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UBC Theses and Dissertations

Indigenous perspectives and resource management contexts: the case of northeastern Nicaragua Caddy, Emma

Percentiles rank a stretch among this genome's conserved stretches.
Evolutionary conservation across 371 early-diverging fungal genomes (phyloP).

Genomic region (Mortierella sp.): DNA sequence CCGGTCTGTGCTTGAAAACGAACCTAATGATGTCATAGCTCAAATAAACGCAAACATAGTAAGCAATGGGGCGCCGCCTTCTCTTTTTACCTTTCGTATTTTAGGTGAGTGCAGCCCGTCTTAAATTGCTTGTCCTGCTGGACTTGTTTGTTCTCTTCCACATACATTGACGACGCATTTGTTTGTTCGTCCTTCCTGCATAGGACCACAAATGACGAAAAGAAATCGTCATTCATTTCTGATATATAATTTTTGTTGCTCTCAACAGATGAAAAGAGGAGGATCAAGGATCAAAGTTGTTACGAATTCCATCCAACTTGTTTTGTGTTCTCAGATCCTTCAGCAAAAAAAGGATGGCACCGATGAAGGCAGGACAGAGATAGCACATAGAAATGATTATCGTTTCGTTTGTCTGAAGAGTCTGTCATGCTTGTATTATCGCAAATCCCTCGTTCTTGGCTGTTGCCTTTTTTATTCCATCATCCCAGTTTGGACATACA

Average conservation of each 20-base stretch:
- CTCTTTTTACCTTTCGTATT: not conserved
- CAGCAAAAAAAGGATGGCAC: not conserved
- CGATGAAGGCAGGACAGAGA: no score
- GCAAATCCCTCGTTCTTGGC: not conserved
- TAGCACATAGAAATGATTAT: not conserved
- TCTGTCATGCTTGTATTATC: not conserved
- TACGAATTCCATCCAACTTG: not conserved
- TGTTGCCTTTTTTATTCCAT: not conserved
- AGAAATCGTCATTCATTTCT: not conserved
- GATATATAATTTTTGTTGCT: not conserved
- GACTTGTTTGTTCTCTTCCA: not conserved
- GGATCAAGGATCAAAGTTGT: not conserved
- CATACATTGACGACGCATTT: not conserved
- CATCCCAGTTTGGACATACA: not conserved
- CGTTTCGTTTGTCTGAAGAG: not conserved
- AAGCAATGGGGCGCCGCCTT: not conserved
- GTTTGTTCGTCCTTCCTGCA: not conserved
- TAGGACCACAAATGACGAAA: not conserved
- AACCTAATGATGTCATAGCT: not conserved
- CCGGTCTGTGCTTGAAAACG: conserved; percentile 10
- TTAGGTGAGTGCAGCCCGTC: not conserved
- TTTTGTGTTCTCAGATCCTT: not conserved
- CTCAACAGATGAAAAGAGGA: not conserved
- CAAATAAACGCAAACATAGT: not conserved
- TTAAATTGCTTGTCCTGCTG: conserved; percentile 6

As natural resources become scarcer, stakeholder competition over them has grown both more frequent and intense. Resource conflicts between indigenous peoples and nation-states can prove particularly problematic, since these stakeholders often perceive their respective management interests as being mutually incompatible. However, since inter-stakeholder competition invariably fosters destructive and short-termist patterns of environmental use, resource conflicts have to be addressed and resolved. The potential of co-management arrangements - whereby competing stakeholders become partners in the development and implementation of management policies - to resolve conflicts between nation-states and indigenous peoples, is currently enjoying increasing cross-disciplinary support. Joint stewardship arrangements are not, however, always easily established. Incorporating the perspectives of those indigenous peoples who have historically been marginalised from management processes, and who must now be integrated within them, represents an essential precondition of co-management success. This thesis analyses indigenous environmental perspectives in northeastern Nicaragua - with particular reference to the Miskitu Indians and forestry resources - to determine the types of cultural and context-specific considerations which genuine and sustainable co-management arrangements in this particular region would need to accommodate. Four principal spheres of indigenous experience, which inform Miskitu environmental perspectives, shapes the analytical framework: indigenous communities; institutions; global economies; political negotiation and leadership. By employing a multi-level, interdisciplinary and dialectic analysis, the thesis presents an alternative theoretical approach to resource managers attempting to understand and resolve comparative instances of inter-stakeholder conflict. It also strongly urges managers to appreciate the complexity and uniqueness of respective indigenous perspectives and management contexts, and the need to reject stereotypical representations of indigenous peoples, communities and institutions, when attempting to develop co-management agreements. Whilst joint stewardship remains an important goal for resolving resource-conflicts between indigenous peoples and nation-states, it might not prove immediately viable in every management context. Locally-specific obstacles can indeed thwart the development of sustainable co-management regimes. In the particular case of northeastern Nicaragua, governance systems will need to be strengthened, inter-stakeholder trust fostered, and communities closely facilitated, before regional co-management initiatives can become effective.

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